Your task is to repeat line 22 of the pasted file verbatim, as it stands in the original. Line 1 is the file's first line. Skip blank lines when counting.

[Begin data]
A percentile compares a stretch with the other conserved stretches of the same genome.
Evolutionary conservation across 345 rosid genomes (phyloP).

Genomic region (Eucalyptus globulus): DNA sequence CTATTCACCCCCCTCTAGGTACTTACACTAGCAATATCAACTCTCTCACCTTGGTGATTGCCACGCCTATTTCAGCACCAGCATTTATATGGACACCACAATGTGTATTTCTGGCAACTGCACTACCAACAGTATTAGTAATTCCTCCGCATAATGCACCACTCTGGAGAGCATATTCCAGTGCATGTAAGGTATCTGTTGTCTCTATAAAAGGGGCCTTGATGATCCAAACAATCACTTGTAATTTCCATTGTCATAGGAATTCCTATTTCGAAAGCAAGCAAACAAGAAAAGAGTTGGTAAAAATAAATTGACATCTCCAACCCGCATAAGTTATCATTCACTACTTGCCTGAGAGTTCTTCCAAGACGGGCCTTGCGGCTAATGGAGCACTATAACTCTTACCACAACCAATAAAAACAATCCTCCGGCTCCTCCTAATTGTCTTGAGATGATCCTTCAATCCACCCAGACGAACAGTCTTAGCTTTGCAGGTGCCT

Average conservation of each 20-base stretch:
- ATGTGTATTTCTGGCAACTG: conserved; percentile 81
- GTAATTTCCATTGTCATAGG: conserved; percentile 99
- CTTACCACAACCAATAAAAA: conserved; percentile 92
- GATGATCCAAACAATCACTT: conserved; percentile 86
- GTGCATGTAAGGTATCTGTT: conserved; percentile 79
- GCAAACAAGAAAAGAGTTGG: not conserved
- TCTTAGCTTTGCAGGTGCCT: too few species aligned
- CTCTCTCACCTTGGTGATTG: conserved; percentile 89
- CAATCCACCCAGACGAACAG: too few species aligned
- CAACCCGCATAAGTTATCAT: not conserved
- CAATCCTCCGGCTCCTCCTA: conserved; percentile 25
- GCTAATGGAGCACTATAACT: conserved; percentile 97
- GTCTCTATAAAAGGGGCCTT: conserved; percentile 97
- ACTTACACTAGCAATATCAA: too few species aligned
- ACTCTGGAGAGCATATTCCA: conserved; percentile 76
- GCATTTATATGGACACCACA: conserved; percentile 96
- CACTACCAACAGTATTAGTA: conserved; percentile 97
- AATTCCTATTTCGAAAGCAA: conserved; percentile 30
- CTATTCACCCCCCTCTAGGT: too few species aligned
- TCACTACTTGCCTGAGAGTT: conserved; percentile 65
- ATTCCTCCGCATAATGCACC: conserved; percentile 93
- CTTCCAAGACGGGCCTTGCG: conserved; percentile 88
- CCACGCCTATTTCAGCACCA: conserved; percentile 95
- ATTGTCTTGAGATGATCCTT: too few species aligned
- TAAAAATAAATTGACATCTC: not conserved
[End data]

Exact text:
- AATTCCTATTTCGAAAGCAA: conserved; percentile 30